If you have a problem against somebody else or you know they have a problem against you, you must take action. In giving advice on how to resolve conflict Jesus used the same imperative in both Matthew 5 and Matthew 18: “Go.” That’s what Jesus said. It doesn’t matter how big or how little an issue is, if you’re still bothered by it and you haven’t thrown a blanket of love over it to swallow it up so it doesn’t exist anymore, then you need to go directly to the person you have a problem with. In both Matthew 5 and 18 Jesus makes it clear that the ideal method of confrontation is speaking verbally to your antagonist. Biblical confrontation requires that two believers have a verbal, face-to-face interaction. This takes courage, and this is why we often avoid such confrontation.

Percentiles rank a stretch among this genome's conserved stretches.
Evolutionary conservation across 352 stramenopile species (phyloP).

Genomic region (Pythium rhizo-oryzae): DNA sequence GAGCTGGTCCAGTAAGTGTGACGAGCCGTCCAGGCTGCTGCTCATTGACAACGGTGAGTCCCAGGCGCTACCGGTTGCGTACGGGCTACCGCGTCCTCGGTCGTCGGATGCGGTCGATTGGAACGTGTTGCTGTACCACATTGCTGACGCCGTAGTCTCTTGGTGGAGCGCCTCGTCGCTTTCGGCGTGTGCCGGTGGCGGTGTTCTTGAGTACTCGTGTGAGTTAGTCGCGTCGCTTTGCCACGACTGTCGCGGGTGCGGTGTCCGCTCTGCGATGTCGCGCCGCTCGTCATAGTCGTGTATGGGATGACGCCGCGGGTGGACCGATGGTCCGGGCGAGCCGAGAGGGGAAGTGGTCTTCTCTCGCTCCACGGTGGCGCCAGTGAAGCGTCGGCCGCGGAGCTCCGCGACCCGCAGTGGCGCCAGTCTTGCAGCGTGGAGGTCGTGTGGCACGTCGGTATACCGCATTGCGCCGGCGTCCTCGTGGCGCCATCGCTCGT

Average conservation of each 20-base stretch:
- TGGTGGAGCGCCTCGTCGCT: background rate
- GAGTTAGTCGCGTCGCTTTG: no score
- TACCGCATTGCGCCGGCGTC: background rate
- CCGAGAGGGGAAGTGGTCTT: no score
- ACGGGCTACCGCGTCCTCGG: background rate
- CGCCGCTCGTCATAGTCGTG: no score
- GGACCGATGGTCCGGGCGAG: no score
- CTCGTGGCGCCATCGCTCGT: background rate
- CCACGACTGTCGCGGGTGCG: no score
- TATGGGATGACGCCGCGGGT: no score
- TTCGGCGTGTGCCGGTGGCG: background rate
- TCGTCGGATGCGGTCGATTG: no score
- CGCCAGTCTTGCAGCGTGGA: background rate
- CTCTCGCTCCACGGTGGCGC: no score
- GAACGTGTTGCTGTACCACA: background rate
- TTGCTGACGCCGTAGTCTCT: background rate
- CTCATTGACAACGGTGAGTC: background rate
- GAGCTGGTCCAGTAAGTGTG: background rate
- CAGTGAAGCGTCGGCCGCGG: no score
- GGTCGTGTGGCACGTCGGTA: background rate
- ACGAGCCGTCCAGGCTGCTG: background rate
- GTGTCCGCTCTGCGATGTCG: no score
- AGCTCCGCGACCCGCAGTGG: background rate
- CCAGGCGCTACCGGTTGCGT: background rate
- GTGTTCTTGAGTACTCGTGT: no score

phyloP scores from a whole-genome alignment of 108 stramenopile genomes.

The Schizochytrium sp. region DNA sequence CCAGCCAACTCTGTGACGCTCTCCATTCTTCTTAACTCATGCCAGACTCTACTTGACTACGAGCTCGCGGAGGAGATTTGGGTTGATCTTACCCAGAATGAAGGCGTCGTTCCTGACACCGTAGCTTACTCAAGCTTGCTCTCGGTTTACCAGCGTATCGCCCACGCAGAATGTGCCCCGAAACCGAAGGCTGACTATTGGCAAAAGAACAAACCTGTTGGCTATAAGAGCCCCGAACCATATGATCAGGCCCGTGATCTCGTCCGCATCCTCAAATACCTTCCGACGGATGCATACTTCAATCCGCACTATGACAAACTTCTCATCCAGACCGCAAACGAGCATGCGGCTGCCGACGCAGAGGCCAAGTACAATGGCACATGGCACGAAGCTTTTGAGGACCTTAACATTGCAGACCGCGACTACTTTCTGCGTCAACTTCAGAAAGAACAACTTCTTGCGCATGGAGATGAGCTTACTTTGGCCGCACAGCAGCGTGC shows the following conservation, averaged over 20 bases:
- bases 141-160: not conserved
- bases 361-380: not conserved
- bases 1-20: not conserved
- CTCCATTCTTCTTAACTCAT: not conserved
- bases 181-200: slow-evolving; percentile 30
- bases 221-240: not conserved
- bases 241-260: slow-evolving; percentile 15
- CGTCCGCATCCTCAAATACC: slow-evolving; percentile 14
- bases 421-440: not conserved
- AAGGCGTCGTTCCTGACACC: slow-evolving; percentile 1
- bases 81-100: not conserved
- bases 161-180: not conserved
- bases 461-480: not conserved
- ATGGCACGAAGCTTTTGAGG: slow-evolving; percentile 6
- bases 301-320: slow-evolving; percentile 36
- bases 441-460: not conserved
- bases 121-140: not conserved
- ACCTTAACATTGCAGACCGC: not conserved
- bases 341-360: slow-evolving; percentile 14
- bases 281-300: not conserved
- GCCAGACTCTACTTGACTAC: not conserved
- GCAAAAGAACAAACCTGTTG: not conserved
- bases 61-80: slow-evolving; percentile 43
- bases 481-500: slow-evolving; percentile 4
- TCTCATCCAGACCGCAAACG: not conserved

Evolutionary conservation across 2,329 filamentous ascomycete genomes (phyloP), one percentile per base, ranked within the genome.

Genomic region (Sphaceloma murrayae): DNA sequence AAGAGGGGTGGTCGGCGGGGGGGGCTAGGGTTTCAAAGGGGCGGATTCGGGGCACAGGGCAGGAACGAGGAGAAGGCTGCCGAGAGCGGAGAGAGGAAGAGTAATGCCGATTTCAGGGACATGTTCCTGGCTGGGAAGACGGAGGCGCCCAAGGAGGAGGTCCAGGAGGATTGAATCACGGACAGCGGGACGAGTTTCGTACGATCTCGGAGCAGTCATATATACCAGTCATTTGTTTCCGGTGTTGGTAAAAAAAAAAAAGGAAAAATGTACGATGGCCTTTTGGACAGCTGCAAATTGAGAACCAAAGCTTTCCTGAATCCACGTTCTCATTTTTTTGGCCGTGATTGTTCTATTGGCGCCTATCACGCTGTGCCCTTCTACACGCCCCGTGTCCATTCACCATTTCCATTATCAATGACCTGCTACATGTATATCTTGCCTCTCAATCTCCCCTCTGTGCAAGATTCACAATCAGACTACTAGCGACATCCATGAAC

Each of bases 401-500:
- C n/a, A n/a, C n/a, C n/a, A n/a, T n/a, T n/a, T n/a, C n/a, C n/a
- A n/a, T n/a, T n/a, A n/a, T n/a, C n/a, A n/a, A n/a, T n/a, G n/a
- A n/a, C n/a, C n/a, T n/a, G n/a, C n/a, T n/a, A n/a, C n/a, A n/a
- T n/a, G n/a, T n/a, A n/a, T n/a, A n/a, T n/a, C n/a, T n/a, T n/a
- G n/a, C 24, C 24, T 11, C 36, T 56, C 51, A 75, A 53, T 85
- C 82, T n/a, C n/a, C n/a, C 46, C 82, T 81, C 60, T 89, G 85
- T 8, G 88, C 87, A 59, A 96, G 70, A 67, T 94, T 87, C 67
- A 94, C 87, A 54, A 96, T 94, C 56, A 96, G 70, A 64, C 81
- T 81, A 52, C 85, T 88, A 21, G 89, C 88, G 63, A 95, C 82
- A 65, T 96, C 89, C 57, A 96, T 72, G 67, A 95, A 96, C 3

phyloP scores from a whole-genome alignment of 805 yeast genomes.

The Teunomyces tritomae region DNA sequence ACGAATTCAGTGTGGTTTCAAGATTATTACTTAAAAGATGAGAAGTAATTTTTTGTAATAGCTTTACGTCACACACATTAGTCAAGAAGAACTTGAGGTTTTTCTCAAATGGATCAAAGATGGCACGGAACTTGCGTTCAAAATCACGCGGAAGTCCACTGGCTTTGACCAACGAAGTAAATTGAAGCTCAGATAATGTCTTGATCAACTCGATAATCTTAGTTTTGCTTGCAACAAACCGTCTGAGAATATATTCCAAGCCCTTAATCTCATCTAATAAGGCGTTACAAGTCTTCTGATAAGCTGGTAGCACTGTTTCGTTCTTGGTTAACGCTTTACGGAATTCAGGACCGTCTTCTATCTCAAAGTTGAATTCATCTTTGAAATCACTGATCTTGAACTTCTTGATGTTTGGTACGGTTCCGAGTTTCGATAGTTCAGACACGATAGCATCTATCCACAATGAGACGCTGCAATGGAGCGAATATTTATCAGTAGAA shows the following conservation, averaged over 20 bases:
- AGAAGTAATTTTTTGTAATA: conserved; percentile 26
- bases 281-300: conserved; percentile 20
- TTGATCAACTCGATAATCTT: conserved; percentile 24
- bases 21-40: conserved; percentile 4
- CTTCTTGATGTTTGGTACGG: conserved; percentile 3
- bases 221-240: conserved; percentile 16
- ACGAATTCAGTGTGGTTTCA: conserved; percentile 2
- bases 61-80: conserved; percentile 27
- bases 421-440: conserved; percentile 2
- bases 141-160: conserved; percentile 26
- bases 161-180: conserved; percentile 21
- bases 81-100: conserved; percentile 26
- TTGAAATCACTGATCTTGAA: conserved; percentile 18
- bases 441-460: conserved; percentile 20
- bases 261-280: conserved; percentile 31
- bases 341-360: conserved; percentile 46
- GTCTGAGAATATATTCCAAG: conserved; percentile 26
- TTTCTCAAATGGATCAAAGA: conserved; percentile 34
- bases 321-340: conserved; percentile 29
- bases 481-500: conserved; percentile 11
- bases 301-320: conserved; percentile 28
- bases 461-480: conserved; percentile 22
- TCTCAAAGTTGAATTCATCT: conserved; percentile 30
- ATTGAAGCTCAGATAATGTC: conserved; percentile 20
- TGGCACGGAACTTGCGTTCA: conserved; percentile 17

So many problems would be put to rest if we would just talk to one another and have the courage to do so. Some of you were, no doubt, not raised in a home where you were taught to speak honestly and face-to-face with others, especially when there were problems. Some of you were maybe raised with the model of avoiding or ignoring problems, pretending like they don’t exist, or abstaining altogether from communication. Nevertheless, we have to overcome that line of thinking with Scripture and the power of God, because that’s what God expects.
This applies to children as well. If you have a problem with a sibling at home, your first option should not be to go tattle to mommy and daddy. Your first resort in a Christian home should be to try to deal with it yourself and resolve it with your brother or sister somehow. In order to do this, you need to address the problem honestly. If your sibling did something wrong, speak honestly and tell them how they hurt your feelings; tell them what you thought was wrong and try to work it out. If it doesn’t work out, then you go to mommy and daddy!
Be Like Jesus